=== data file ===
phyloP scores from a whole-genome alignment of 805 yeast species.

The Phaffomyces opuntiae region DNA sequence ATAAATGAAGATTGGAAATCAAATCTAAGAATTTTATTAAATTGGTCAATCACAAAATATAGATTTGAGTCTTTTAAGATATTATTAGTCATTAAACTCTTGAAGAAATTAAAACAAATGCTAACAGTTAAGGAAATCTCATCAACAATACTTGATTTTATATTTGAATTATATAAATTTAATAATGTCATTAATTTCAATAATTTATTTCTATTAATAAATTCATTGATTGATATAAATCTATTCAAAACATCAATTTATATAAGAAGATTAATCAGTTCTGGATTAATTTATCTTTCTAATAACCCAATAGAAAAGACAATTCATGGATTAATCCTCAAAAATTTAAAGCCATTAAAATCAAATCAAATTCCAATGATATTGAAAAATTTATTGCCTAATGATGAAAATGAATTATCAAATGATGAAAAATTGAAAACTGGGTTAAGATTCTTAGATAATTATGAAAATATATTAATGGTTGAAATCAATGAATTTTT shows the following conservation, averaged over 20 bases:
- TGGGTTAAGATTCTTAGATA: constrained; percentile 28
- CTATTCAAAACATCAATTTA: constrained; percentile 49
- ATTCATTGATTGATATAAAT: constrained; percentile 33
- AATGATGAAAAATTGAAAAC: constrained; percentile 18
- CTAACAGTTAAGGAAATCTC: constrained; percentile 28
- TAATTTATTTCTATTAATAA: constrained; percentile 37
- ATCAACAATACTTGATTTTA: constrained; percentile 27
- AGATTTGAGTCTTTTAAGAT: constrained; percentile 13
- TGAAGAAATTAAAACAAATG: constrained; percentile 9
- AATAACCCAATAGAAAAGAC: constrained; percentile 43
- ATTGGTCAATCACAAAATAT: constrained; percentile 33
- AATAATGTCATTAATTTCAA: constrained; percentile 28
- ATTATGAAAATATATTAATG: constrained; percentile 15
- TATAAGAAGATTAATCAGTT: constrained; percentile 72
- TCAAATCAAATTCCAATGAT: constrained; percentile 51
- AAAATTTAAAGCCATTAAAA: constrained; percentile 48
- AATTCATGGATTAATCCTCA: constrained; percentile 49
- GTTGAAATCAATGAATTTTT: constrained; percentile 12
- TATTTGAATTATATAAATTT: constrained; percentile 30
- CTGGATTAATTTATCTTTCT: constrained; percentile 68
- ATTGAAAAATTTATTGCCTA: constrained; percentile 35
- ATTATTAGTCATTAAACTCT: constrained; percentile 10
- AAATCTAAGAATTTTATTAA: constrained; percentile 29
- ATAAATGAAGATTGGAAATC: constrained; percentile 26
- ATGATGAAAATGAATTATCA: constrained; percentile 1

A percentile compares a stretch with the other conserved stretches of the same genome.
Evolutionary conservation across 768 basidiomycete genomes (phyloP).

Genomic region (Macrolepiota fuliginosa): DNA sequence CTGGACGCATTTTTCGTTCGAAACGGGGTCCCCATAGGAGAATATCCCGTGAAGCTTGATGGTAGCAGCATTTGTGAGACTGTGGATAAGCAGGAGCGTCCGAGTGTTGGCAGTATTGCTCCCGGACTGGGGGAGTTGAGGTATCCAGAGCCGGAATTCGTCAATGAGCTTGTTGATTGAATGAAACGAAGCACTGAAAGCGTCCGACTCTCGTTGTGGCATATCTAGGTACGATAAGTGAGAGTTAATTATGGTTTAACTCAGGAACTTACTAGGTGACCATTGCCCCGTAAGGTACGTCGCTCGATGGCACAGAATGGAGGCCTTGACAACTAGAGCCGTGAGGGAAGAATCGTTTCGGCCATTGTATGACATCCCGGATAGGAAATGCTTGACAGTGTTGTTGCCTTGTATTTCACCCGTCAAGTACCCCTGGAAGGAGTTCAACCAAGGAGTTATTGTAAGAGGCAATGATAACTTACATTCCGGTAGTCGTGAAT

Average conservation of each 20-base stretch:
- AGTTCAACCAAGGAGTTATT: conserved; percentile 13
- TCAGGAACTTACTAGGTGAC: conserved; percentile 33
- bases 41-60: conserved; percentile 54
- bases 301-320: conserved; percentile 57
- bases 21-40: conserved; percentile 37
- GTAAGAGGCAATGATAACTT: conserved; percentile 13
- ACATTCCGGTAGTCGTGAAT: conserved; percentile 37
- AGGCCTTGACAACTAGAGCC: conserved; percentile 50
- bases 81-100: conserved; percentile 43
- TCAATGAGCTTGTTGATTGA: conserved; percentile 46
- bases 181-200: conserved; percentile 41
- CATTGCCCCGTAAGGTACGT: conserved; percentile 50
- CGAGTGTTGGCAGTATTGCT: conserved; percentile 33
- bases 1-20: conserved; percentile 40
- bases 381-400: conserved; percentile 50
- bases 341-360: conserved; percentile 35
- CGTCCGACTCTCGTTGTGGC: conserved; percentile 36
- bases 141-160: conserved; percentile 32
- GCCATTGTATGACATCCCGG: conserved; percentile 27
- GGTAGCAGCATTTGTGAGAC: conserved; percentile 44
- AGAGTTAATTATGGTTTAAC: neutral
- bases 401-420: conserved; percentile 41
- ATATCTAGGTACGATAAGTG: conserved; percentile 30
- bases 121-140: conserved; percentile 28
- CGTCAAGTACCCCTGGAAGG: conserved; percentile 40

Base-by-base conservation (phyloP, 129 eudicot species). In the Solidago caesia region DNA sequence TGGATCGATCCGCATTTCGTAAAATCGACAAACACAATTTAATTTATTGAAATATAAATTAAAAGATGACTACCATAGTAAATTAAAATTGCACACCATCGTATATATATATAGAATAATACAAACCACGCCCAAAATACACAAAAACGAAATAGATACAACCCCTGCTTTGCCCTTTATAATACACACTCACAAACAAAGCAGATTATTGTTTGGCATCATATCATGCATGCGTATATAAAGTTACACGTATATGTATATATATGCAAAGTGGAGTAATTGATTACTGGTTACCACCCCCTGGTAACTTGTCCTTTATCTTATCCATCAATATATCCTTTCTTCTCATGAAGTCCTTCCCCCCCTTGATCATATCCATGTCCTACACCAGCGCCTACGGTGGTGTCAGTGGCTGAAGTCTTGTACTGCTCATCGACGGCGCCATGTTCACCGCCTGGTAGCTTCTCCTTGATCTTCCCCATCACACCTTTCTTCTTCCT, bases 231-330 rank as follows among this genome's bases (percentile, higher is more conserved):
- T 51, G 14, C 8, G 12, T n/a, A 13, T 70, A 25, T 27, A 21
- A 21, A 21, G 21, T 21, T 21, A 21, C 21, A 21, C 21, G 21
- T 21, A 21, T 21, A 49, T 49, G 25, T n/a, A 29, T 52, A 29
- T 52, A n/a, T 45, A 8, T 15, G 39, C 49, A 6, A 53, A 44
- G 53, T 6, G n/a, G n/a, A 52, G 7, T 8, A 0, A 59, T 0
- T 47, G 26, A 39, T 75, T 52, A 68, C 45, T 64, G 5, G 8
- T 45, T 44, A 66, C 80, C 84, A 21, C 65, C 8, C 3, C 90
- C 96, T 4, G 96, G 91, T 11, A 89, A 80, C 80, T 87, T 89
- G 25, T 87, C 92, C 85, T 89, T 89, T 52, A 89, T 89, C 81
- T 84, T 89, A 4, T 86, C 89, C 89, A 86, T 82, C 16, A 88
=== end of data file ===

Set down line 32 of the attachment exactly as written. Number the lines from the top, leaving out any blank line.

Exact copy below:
- AGTTCAACCAAGGAGTTATT: conserved; percentile 13